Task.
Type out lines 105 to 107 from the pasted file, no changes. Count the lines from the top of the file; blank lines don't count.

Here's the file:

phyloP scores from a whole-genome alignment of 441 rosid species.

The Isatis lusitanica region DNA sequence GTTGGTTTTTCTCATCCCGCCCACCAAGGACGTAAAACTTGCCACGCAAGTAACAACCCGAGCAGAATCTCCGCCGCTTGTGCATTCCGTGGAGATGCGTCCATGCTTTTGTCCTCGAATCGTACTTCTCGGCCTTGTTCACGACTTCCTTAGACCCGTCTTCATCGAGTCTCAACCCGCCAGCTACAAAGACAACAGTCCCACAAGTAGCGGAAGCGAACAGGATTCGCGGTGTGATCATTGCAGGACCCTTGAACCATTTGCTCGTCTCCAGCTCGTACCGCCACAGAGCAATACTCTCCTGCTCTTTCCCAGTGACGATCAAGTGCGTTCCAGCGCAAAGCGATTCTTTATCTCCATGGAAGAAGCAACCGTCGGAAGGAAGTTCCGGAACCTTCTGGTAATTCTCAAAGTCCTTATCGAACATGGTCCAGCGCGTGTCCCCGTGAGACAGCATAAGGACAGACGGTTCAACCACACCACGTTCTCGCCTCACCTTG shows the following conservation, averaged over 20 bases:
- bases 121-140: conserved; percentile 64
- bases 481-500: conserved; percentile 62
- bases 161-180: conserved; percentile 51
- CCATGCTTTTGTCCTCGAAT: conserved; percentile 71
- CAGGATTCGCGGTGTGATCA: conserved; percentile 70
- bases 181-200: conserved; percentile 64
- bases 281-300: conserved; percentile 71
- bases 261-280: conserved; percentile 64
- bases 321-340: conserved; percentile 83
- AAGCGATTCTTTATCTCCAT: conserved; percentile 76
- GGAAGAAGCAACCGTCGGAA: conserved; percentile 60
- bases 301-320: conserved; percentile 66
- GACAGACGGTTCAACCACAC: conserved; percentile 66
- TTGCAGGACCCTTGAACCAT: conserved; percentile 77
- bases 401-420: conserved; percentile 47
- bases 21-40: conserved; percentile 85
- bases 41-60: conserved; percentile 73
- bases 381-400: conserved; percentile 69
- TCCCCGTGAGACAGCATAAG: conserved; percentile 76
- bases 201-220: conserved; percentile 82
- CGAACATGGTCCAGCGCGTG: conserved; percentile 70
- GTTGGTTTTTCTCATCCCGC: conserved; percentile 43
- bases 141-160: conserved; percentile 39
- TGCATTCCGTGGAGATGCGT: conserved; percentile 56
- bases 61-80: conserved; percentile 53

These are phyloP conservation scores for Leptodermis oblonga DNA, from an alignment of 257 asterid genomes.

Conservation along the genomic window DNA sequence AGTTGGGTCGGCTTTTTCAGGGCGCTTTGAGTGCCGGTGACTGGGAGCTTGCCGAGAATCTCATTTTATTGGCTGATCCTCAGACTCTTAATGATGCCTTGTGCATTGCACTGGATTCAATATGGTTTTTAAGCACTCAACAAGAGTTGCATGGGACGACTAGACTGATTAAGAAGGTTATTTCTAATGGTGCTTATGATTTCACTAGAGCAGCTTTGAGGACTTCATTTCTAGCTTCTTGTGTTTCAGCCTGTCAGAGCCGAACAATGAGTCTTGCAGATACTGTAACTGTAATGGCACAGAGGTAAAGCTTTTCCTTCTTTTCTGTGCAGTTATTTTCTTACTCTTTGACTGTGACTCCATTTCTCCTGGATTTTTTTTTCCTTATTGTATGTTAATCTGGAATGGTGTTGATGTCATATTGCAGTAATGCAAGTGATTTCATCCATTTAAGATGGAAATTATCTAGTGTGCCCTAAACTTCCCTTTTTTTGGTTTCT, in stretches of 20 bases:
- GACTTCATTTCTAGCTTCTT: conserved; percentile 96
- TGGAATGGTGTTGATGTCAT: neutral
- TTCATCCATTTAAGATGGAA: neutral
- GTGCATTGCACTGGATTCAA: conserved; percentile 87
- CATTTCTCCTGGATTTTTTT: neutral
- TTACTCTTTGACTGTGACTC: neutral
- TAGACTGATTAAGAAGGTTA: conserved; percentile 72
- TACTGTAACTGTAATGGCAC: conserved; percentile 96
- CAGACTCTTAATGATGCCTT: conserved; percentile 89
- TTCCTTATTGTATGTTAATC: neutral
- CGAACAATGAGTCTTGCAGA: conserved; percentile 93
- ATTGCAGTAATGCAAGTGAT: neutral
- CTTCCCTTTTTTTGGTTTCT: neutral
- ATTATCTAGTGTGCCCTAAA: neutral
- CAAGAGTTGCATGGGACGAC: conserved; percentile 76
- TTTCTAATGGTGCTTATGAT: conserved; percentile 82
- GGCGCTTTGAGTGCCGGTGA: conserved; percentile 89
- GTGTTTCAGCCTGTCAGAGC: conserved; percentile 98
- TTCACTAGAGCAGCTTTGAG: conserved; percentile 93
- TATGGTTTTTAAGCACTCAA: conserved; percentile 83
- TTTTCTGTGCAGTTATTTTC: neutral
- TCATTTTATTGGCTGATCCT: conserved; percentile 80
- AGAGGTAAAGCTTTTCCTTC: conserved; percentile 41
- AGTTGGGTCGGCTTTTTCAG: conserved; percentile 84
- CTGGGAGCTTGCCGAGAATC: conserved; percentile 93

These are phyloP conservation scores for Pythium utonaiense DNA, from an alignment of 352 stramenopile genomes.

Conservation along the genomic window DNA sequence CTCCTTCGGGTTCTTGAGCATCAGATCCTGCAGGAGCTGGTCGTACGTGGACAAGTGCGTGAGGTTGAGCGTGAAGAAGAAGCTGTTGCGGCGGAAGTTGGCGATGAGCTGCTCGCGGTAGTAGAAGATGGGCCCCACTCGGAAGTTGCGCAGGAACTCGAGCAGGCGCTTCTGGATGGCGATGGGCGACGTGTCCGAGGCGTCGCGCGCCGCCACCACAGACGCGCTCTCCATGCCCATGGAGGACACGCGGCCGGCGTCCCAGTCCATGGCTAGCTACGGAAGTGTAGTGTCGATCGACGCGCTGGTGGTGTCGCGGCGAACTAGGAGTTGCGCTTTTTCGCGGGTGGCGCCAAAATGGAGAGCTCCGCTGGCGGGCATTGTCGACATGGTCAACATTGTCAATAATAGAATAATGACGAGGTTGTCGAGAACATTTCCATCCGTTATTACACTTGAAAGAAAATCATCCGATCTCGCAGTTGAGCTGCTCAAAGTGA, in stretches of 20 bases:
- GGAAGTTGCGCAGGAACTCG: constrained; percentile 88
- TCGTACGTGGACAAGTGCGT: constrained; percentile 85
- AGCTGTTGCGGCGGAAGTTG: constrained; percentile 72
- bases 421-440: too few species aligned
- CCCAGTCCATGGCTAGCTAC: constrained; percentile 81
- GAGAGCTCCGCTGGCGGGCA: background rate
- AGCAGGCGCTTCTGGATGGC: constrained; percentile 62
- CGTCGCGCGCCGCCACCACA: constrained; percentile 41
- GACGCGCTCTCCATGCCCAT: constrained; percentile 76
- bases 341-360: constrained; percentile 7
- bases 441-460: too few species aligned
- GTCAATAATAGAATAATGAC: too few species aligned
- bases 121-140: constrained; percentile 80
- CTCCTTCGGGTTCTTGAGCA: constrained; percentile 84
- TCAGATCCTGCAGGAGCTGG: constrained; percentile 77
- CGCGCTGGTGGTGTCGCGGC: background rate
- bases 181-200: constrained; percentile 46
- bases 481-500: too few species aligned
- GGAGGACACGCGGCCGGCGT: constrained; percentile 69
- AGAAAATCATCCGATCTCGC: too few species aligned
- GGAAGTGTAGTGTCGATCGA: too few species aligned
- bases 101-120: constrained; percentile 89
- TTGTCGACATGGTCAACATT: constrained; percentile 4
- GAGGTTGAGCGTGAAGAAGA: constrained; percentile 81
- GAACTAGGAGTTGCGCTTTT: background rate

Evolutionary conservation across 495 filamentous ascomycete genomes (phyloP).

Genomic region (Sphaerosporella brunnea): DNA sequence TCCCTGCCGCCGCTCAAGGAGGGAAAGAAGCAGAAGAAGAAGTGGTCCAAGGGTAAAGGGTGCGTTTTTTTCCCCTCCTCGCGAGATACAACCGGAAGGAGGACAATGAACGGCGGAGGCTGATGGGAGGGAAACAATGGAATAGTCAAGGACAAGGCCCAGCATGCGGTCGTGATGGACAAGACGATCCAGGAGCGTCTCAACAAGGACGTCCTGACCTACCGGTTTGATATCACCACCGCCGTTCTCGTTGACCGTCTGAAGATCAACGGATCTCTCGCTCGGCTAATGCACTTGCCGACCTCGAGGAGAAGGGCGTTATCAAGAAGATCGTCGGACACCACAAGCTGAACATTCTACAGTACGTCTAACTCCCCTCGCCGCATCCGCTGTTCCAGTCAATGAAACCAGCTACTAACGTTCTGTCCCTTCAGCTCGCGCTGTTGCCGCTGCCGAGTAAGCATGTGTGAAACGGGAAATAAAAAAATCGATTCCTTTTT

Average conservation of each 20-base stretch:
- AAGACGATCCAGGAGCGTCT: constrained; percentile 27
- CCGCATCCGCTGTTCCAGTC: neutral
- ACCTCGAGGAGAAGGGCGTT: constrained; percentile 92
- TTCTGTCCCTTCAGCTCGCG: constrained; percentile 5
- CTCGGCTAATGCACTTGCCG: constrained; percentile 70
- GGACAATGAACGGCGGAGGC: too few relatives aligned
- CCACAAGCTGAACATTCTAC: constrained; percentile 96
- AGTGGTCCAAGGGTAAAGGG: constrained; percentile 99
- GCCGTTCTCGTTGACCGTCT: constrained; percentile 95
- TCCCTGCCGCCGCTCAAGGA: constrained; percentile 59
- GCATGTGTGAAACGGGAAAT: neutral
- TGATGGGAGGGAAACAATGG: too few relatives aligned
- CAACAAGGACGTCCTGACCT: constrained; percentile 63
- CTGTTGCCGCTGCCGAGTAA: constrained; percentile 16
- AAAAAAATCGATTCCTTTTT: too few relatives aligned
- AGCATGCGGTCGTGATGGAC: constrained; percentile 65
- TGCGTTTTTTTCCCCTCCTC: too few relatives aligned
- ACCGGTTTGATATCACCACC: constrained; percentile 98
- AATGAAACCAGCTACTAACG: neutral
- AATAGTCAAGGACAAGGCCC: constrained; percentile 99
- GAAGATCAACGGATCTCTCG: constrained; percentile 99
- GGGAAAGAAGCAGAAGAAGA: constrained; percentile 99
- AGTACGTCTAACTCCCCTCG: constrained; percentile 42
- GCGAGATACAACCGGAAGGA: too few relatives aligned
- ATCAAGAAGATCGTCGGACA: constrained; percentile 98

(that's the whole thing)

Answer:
- GAAGATCAACGGATCTCTCG: constrained; percentile 99
- GGGAAAGAAGCAGAAGAAGA: constrained; percentile 99
- AGTACGTCTAACTCCCCTCG: constrained; percentile 42